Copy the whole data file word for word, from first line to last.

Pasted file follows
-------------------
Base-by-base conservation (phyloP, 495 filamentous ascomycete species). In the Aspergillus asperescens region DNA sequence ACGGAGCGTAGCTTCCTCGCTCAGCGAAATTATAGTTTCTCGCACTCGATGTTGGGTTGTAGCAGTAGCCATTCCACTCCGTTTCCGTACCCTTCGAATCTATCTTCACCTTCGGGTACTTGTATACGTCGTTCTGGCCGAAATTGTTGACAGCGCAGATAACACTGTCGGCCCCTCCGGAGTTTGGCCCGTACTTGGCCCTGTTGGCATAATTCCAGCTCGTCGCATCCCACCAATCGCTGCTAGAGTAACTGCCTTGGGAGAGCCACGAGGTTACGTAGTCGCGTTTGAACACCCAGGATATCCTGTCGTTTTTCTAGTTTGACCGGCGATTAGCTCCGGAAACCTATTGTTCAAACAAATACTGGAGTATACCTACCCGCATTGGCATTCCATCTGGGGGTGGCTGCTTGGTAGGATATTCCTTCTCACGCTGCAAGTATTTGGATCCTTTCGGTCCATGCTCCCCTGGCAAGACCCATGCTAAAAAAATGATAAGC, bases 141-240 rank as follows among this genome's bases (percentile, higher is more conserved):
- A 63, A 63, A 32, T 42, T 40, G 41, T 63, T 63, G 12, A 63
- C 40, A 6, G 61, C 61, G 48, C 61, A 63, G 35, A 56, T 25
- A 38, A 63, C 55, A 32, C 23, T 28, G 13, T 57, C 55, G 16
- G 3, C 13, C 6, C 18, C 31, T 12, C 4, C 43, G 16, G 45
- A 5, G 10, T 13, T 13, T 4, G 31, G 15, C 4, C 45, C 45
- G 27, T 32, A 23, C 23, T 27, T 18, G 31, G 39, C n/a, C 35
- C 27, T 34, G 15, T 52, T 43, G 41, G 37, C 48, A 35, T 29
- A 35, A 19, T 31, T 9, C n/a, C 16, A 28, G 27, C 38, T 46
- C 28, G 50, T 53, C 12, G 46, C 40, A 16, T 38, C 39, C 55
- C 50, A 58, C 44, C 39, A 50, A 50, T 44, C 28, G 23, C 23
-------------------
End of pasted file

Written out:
Base-by-base conservation (phyloP, 495 filamentous ascomycete species). In the Aspergillus asperescens region DNA sequence ACGGAGCGTAGCTTCCTCGCTCAGCGAAATTATAGTTTCTCGCACTCGATGTTGGGTTGTAGCAGTAGCCATTCCACTCCGTTTCCGTACCCTTCGAATCTATCTTCACCTTCGGGTACTTGTATACGTCGTTCTGGCCGAAATTGTTGACAGCGCAGATAACACTGTCGGCCCCTCCGGAGTTTGGCCCGTACTTGGCCCTGTTGGCATAATTCCAGCTCGTCGCATCCCACCAATCGCTGCTAGAGTAACTGCCTTGGGAGAGCCACGAGGTTACGTAGTCGCGTTTGAACACCCAGGATATCCTGTCGTTTTTCTAGTTTGACCGGCGATTAGCTCCGGAAACCTATTGTTCAAACAAATACTGGAGTATACCTACCCGCATTGGCATTCCATCTGGGGGTGGCTGCTTGGTAGGATATTCCTTCTCACGCTGCAAGTATTTGGATCCTTTCGGTCCATGCTCCCCTGGCAAGACCCATGCTAAAAAAATGATAAGC, bases 141-240 rank as follows among this genome's bases (percentile, higher is more conserved):
- A 63, A 63, A 32, T 42, T 40, G 41, T 63, T 63, G 12, A 63
- C 40, A 6, G 61, C 61, G 48, C 61, A 63, G 35, A 56, T 25
- A 38, A 63, C 55, A 32, C 23, T 28, G 13, T 57, C 55, G 16
- G 3, C 13, C 6, C 18, C 31, T 12, C 4, C 43, G 16, G 45
- A 5, G 10, T 13, T 13, T 4, G 31, G 15, C 4, C 45, C 45
- G 27, T 32, A 23, C 23, T 27, T 18, G 31, G 39, C n/a, C 35
- C 27, T 34, G 15, T 52, T 43, G 41, G 37, C 48, A 35, T 29
- A 35, A 19, T 31, T 9, C n/a, C 16, A 28, G 27, C 38, T 46
- C 28, G 50, T 53, C 12, G 46, C 40, A 16, T 38, C 39, C 55
- C 50, A 58, C 44, C 39, A 50, A 50, T 44, C 28, G 23, C 23